Forbes India – Climate, climate change, environment, global warming, nature: Tropical Storm Megi claims 58 people in the Philippines amid landslides and floods


A Coastguard member evacuating local residents from their flooded homes on a makeshift raft in the town of Panitan, Capiz province, as heavy rains from Tropical Storm Megi flooded the area. (Credit: AFP)

Baybay, Philippines: The death toll from landslides and floods in the Philippines rose to 58 on Wednesday, according to official counts, as rescuers unearthed more bodies with their bare hands in villages crushed by avalanches caused by rain.Most of the deaths from Tropical Storm Megi – the strongest to hit the disaster-prone archipelago this year – have been in the central province of Leyte, where a series of landslides have devastated communities.

At least 47 people have died and 27 are missing after waves of soggy earth pounded agricultural settlements around Baybay City over the weekend, local authorities said. More than 100 people were injured, they added.

Aerial photos showed a wide expanse of mud that had rolled down a hillside of coconut palms and engulfed the village of Bunga, where only a few roofs crossed the now transformed landscape.

Three people were also killed in the central province of Negros Oriental and three on the main southern island of Mindanao, according to the national disaster agency.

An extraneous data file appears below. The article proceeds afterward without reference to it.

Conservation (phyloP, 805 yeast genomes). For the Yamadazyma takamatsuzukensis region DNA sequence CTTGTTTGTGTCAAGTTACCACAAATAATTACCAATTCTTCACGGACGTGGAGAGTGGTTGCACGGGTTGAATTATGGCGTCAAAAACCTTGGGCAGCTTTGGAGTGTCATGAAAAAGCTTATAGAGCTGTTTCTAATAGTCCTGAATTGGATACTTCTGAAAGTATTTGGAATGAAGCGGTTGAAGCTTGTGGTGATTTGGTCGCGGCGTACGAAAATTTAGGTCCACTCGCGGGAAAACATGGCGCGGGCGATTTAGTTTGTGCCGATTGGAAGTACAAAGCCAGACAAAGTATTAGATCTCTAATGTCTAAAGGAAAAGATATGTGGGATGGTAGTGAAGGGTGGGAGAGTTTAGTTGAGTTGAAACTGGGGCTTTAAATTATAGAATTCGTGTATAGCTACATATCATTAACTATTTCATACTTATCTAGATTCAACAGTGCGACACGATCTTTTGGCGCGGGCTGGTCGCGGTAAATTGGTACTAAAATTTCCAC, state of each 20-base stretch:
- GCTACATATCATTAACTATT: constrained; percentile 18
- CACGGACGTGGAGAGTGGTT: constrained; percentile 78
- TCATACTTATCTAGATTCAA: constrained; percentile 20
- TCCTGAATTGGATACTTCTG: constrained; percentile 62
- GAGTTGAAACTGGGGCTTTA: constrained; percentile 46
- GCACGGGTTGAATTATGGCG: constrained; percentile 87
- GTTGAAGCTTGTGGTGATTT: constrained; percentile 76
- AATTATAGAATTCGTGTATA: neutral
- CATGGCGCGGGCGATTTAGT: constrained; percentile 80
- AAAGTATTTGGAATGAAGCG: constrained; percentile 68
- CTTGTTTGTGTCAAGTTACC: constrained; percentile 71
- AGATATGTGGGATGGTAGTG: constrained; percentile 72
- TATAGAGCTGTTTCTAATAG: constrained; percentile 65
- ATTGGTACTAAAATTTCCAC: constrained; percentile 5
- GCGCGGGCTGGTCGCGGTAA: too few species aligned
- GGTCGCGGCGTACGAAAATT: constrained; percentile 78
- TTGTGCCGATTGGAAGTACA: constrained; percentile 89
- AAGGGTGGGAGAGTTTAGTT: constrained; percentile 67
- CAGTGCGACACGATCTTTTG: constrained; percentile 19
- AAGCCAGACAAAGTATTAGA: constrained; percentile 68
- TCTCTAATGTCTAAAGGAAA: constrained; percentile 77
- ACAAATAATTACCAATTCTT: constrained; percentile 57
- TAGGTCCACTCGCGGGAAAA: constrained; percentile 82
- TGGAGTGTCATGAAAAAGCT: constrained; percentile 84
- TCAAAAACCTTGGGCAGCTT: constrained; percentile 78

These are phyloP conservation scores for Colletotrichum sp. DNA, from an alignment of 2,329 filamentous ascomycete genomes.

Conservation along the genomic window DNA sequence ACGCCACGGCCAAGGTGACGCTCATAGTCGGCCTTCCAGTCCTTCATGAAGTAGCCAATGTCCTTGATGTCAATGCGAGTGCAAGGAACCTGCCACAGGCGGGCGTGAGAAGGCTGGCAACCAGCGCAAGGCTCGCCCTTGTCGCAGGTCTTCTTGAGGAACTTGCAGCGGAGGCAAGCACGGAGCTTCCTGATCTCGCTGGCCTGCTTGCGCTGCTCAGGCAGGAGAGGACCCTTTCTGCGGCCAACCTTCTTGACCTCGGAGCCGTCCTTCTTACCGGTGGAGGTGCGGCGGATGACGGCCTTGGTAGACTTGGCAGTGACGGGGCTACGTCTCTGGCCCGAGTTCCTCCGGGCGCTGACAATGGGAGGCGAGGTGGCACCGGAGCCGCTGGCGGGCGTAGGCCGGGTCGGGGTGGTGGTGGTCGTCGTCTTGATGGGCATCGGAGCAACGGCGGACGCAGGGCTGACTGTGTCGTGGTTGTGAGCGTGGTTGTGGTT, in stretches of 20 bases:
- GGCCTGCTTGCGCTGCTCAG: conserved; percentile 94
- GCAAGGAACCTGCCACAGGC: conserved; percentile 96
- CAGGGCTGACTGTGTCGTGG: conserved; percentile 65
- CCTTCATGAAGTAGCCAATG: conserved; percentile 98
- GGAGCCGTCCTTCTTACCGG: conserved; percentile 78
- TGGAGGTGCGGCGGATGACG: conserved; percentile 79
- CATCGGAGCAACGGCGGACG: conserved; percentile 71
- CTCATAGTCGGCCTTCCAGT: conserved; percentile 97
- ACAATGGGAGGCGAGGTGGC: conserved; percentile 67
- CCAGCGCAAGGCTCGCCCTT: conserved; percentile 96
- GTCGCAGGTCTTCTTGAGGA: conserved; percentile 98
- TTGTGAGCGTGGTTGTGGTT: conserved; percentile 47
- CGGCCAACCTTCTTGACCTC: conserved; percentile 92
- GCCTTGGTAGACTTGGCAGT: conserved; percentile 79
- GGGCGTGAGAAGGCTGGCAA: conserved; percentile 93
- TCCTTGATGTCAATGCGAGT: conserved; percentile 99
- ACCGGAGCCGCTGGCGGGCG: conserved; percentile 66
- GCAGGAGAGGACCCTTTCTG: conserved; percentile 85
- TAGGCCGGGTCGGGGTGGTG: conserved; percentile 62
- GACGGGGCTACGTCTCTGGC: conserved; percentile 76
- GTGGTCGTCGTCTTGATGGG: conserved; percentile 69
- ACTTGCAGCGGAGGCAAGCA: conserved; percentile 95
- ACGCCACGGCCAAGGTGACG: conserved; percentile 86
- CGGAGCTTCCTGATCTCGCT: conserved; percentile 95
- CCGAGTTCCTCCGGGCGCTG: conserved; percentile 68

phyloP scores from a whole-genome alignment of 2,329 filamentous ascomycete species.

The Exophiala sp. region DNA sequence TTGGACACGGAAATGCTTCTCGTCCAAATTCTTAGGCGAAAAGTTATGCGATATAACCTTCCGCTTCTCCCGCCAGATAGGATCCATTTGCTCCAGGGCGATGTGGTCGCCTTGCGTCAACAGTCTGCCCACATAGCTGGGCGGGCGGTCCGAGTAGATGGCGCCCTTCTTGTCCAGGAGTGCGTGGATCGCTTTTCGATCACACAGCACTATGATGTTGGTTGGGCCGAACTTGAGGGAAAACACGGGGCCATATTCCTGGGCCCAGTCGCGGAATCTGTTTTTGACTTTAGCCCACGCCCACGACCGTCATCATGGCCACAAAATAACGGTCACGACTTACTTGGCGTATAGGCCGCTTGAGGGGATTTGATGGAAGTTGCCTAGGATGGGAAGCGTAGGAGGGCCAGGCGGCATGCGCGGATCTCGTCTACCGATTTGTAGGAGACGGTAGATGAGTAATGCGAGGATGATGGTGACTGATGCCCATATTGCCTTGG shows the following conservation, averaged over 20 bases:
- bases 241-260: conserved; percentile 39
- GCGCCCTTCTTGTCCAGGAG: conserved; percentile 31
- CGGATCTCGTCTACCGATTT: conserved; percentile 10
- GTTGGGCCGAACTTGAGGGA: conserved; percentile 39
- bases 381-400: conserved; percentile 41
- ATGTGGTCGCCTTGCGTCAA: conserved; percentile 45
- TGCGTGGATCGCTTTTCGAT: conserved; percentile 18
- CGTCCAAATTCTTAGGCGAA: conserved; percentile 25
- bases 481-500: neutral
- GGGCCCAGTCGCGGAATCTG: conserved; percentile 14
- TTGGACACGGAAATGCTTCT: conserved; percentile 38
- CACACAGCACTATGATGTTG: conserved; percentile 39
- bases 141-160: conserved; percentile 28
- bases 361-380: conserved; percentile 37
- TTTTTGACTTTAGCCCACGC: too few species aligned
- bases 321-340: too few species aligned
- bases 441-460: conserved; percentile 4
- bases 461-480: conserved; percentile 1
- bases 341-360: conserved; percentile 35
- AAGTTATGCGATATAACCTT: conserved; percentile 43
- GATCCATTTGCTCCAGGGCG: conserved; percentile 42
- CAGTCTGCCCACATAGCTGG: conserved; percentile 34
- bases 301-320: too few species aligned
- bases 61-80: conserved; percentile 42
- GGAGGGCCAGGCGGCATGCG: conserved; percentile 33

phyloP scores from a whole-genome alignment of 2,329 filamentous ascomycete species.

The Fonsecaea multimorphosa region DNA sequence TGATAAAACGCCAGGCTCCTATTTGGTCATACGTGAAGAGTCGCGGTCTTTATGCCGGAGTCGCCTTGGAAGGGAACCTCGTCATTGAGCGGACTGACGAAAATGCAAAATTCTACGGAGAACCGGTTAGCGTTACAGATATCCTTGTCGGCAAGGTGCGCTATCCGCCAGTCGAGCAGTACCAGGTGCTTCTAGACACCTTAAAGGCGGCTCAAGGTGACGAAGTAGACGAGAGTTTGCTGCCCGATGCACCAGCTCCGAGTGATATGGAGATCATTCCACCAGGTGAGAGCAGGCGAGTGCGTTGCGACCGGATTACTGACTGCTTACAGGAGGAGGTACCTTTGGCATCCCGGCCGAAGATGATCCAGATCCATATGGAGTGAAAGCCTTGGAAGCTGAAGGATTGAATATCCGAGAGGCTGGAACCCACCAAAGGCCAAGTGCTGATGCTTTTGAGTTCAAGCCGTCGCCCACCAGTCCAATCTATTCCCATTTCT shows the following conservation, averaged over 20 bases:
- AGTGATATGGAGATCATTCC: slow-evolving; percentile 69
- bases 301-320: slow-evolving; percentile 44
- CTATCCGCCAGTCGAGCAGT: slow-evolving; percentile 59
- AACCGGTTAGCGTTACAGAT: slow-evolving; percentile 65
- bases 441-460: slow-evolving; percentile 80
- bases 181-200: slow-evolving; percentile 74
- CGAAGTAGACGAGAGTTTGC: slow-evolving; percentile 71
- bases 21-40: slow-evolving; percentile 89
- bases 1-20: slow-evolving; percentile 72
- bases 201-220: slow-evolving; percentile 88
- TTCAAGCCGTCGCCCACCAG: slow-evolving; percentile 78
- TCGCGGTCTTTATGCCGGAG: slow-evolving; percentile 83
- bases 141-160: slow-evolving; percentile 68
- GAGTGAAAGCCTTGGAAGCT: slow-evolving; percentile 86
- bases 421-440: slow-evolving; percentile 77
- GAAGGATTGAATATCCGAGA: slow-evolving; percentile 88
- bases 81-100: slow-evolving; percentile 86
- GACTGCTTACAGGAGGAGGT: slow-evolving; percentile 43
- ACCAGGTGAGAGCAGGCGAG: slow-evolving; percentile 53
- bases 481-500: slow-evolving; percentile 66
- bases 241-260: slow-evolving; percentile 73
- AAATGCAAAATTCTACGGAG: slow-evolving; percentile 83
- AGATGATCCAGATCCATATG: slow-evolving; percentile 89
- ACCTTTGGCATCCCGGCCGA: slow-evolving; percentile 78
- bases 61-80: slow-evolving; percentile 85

Search operations for survivors in the village of Pilar – part of Abuyog township in Leyte – resumed at first light on Wednesday, with boats ferrying rescuers to the coastal community of around 400 people.

The operation came a day after a landslide pushed many houses in the village into the sea.

“We have five victims, including one unidentified,” Captain James Mark Ruiz of the Abuyog police told AFP.

Ruiz said more boats were needed to rescue victims and recover bodies as part of ongoing searches after landslides cut off road access to the community.

About 50 survivors were transported from the village, the Office of Fire Protection announced on Facebook on Tuesday.

Photos released by the agency showed buildings crushed or toppled by the force of the landslide and debris in the water.

Medical workers rushed to treat the victims as they were brought ashore, bandaging cuts and providing emergency blankets. A woman had her right arm in a splint.

Raymark Lasco, a radio operator with the Abuyog Disaster Agency, told AFP that “many people” had died and rescue operations were underway.

Port operations suspended

Search operations also resumed around Baybay City after the rains stopped, allowing emergency personnel access to hard-hit areas, Mayor Jose Carlos Cari told CNN Philippines.

“In some barangays (villages), we only do recovery,” Cari said.

Rescuers used their bare hands and shovels to reach victims buried in the landslides.

A Philippine Coast Guard video shared to Facebook on Tuesday showed rescuers carrying a mud-covered woman on a stretcher from one of the devastated villages, while other victims were brought to safety.

The army joined coastguards, police and fire protection personnel in search and rescue efforts, which were hampered by bad weather.

Rising seas, Megi forced dozens of ports to suspend operations and stranded thousands at the start of Holy Week, one of the busiest travel times of the year in the Philippines.

Megi arrived four months after Super Typhoon Rai devastated swaths of the country, killing more than 400 people and leaving hundreds of thousands homeless.

Scientists have long warned that typhoons are getting stronger faster as the planet heats up due to climate change.

The Philippines – ranked among the countries most vulnerable to its impacts – is hit by an average of 20 storms each year.

By Bobbie Alota, with Mikhail Flores in Manila

© Agence France-Presse


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Teresa H. Sadler